If in step 204 more than one handover is identified which meets the system request and current minimum user requirements, the number of handovers that also meet network policy is identified in step 232. If none of the handovers identified in step 204 also meet network policy, it is tested in step 234 whether the priority level allotted to the call is greater than that of network policy, or at least the characteristics of the handover which do not meet network policy, step 234. If network policy takes precedence, the system request is rejected, step 236. If the call takes precedence, that of the plurality of handovers identified in step 204 having the best network policy compliance is identified in step 238, and the selected handover is executed in step 240.
If in step 232 a single handover is identified which also meets network policy, the selected handover is executed in step 242. If a plurality of handovers identified in step 232 to also meet network policy, the best handover, also taking account of the desired requirements of the user in addition to minimum requirements, is identified in step 244, and the appropriate handover is executed in step 246.
Referring now to
On receipt of a system request generated in the current serving radio access domain for network reasons, step 300, all handovers meeting the system request and the current minimum requirements of the user are identified in step 302. If no handovers are available that meet these criteria, it is tested in step 304 whether system request has a higher priority than the call itself, step 304. If so, it is checked in step 308 whether a handover which meets the system request but does not meet current minimum user requirements, for a reason of a lower QoS, is nevertheless available, step 308. If so, the available handover is executed, step 310. If not, the call is forcibly dropped, step 312.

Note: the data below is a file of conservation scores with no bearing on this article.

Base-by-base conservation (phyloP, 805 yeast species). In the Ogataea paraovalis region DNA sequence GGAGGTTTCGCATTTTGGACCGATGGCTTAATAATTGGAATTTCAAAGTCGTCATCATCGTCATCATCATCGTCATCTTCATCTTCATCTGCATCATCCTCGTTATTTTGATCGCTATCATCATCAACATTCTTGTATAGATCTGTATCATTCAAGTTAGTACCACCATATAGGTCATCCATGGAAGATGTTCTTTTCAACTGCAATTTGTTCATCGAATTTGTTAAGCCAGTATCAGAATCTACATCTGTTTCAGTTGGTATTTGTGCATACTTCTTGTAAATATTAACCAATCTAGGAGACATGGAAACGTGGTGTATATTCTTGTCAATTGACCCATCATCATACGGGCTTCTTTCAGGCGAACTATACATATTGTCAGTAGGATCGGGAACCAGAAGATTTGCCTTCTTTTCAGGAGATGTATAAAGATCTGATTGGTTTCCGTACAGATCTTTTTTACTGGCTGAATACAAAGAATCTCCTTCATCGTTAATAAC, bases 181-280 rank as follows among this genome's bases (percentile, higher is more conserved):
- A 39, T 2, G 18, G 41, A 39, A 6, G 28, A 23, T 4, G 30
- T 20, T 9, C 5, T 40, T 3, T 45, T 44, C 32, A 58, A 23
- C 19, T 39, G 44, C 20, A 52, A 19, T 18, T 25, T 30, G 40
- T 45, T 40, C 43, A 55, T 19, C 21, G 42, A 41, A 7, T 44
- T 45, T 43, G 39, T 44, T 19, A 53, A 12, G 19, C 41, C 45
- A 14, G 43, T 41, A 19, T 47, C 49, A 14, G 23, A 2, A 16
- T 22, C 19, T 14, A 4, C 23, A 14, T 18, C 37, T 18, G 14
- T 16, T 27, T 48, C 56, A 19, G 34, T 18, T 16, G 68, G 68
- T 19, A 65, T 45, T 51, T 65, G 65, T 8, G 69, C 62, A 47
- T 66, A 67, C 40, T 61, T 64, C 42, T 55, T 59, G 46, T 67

If a single handover is identified in step 302, it is tested in step 314 whether or not the handover would result in a worse QoS than that available without handover, step 314. If so, it is tested in step 316 whether or not the system request is of a higher priority level than that of the call itself. If so, the handover is executed in step 318 even though the resulting QoS is reduced. If the call takes precedence in step 316, the system request is rejected, step 320. If the handover identified in step 302 is one which would result in a similar, or higher, level of QoS, it is checked in step 322 whether network policy is met by the handover. If so, the selected handover is executed, step 324. If network policy is not met by the selected handover, it is checked in step 326 whether or not the system request is of a higher priority level than network policy, step 326. If so, the handover is executed, step 328. If not, the system request is rejected, step 332.
If in step 302, a plurality of handovers are identified as meeting the system request and current minimum user requirements, all of the identified handovers are analysed to identify whether or not QoS would be maintained or improved, step 334. If none of the identified handovers would maintain or improve QoS, it is checked in step 336 whether or not the system request has a higher level of priority than that of the call, and if not the system request is rejected, step 338. If however the system request takes precedence, that of the plurality of handovers identified in step 302 having the best predicted QoS is identified in step 340 The identified handover is then tested in step 342 as to whether or not network policy would be met by the handover, and if so, the handover is executed in step 344. If network policy is not met by the identified best QoS handover, the handover manager 10 tests whether or not the system request is of a higher level of priority than network policy, step 346. If so, the handover is executed even though network policy is not met, step 348. If however network policy takes precedence, a check is made as to whether or not more handovers are available, step 350. If no more handovers are available, the call is forcibly dropped, step 352. If more handovers are available, that with the next best predicted QoS is identified in step 354 and processing returns to step 342.